Formula One is a sport that takes a lot of money to function and there are a lot of revenue sources for the sport. The money that is generated by formula one is important as it helps to fund the operation of the sport. With all the logistics, car development, driver salaries and part replacements, this revenue becomes very critical to the success of the F1 sport.
There is a lot more to how Formula One makes money than just the prize money at the end of a season. In this article, we breakdown the business of the sport.
How does F1 make money?
F1's biggest revenue stream comes from the sale of television rights, which in the United States alone was worth $4 million a season in 2017. Globally, television contracts added a staggering $587 million to Liberty Media's balance sheet. Unlike most sports or racing series, Formula 1 handles all TV logistics at all of the venues and provides what's called a "global feed" to hundreds of TV networks—each of whom pay a colossal price of admission.
F1's second-biggest revenue stream is made up of what is called "race-sanctioning fees." Every F1 venue in the world—from a classic like Monaco to a newbie like Baku—has to pay a massive fee to F1 to be added to the calendar. SEC filings show that F1 made $654 million in sanctioning fees for the 2016 season, which featured 21 races. This means that the average fee F1 charges are roughly $31 million.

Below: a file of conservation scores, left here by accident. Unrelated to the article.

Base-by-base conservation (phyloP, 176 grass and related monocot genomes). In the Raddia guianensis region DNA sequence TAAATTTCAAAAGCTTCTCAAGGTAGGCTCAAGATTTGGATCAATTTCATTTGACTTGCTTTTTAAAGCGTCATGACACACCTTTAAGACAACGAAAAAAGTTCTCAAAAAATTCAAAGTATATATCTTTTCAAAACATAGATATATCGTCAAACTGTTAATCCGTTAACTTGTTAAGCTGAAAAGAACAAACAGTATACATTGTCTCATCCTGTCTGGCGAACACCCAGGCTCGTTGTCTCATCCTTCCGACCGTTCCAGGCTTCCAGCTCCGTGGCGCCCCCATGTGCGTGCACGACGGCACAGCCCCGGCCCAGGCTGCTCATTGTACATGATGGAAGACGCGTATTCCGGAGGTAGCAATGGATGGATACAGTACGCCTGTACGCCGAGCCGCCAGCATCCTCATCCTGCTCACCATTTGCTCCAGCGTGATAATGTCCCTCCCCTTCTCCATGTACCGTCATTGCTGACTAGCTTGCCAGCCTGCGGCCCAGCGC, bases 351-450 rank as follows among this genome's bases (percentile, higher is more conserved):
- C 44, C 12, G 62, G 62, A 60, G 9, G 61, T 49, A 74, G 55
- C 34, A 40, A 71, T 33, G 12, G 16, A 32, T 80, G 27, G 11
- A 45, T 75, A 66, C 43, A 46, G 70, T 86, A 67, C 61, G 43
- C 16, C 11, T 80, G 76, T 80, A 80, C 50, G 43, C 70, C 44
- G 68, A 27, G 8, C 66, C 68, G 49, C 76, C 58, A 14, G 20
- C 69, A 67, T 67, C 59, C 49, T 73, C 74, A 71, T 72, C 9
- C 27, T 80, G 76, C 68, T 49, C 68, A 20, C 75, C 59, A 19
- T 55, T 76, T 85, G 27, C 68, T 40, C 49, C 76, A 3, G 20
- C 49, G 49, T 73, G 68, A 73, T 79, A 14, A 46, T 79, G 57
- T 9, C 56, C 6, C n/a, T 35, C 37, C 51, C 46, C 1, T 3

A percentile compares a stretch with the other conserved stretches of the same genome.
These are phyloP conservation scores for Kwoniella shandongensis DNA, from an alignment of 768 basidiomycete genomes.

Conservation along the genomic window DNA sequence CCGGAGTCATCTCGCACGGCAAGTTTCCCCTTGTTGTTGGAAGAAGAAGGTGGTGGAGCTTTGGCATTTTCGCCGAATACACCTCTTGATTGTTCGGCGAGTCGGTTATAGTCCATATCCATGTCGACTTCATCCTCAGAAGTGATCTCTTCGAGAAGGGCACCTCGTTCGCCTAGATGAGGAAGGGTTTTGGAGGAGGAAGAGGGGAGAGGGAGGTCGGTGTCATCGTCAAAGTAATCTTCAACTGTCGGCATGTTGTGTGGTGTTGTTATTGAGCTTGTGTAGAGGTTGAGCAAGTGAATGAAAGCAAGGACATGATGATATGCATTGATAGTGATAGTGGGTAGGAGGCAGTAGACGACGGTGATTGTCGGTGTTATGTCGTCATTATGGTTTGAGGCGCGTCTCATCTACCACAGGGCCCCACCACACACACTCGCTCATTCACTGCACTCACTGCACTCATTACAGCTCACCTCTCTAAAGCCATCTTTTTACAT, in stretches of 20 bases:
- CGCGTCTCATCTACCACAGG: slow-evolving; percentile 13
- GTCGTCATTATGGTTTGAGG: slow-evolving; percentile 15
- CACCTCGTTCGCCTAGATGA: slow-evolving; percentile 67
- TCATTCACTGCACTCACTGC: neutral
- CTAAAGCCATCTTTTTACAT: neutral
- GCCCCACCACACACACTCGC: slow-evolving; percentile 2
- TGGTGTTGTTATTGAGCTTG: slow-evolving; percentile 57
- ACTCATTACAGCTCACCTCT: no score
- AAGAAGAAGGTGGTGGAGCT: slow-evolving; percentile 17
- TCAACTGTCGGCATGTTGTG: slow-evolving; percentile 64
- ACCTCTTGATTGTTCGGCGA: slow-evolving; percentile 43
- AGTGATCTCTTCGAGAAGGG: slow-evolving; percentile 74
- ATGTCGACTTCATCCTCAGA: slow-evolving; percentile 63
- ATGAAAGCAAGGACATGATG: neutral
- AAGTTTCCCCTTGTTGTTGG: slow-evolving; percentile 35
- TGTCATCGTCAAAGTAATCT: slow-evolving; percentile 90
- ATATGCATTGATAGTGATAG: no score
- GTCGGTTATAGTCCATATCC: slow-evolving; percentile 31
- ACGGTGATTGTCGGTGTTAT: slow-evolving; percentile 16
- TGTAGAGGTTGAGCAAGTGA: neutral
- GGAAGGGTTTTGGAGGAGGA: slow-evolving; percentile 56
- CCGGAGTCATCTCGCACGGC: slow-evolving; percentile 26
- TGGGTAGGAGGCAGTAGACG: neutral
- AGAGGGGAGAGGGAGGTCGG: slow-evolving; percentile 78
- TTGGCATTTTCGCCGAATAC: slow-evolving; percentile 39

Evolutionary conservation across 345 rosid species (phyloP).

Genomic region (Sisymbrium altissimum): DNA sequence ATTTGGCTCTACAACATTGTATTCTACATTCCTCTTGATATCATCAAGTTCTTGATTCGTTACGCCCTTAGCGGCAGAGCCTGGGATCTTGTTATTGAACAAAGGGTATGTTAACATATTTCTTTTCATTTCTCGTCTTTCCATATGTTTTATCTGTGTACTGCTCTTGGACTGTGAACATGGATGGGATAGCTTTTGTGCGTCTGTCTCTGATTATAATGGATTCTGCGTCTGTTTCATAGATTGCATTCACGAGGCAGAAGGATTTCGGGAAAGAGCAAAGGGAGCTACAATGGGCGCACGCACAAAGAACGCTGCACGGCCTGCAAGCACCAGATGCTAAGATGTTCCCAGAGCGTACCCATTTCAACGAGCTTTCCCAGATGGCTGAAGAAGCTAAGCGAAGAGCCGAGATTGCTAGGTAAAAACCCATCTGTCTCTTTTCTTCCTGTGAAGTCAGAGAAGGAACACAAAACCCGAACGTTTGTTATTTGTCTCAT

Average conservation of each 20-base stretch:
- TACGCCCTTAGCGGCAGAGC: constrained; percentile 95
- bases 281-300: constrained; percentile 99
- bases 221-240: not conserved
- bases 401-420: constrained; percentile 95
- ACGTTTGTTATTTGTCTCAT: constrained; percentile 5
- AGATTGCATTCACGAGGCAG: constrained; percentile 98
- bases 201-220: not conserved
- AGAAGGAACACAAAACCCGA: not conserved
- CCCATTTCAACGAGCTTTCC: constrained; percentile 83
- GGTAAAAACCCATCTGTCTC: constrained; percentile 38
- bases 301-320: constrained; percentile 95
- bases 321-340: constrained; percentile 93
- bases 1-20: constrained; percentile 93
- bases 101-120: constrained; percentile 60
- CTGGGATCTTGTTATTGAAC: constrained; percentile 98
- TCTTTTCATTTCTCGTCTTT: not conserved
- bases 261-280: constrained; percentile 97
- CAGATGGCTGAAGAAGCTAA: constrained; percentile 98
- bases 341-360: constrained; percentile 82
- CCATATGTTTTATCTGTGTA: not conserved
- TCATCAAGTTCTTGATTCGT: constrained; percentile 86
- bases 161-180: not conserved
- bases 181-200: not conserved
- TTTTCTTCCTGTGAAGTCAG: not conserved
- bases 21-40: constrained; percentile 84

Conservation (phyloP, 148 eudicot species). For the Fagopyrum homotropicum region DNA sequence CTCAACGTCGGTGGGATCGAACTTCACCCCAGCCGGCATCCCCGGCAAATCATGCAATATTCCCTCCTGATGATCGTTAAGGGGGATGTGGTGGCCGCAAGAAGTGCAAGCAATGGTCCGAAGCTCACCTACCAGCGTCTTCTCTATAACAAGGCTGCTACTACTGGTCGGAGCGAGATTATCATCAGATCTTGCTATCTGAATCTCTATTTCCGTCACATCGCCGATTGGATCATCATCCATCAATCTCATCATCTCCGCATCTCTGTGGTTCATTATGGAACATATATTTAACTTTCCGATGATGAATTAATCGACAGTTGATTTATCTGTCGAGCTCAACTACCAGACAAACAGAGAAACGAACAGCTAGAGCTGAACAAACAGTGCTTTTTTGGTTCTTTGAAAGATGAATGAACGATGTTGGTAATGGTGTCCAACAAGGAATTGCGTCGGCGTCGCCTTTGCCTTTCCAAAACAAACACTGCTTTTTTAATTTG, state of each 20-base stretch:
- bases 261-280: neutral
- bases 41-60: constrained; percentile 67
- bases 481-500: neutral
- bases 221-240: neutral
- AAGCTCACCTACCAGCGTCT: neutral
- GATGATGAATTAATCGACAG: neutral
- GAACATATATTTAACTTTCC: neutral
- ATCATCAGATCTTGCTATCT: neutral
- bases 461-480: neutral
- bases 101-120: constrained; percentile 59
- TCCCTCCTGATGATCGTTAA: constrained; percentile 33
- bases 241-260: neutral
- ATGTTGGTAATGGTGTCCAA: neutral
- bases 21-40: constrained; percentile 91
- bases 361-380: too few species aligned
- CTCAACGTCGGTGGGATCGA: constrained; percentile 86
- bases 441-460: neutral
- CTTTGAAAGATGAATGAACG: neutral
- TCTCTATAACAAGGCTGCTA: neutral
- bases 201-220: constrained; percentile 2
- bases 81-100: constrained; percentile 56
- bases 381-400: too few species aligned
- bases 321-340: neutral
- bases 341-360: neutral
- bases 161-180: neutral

F1's third-biggest revenue stream is a combination of ticket sales and other paid partnerships with companies or products. On top of the already hefty sanction fee, venues must pay a percentage of the ticket sales to the racing organization, although this is typically accounted for in the initial contract.
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All drivers earn a salary from the team, even those who pay to drive, and they're also allowed to pursue personal endorsements with other companies, although a percentage of these earnings must be shared with the team. F1 drivers do not receive purse money from racing venues or from Formula 1 itself.
The Alonsos, Vettels, and Hamiltons of the world also enjoy hefty bonuses from their teams for scoring race wins, pole positions, fastest laps, and winning world championships. And although these bonuses and salaries are kept under wraps, it's rumored that Lewis Hamilton's salary is over $41 million per year, and sources with ties to Sebastian Vettel claim that the German's bonus for delivering the fastest lap of the race was approximately $25,000 during his time at Red Bull and $500,000 for winning a Grand Prix.
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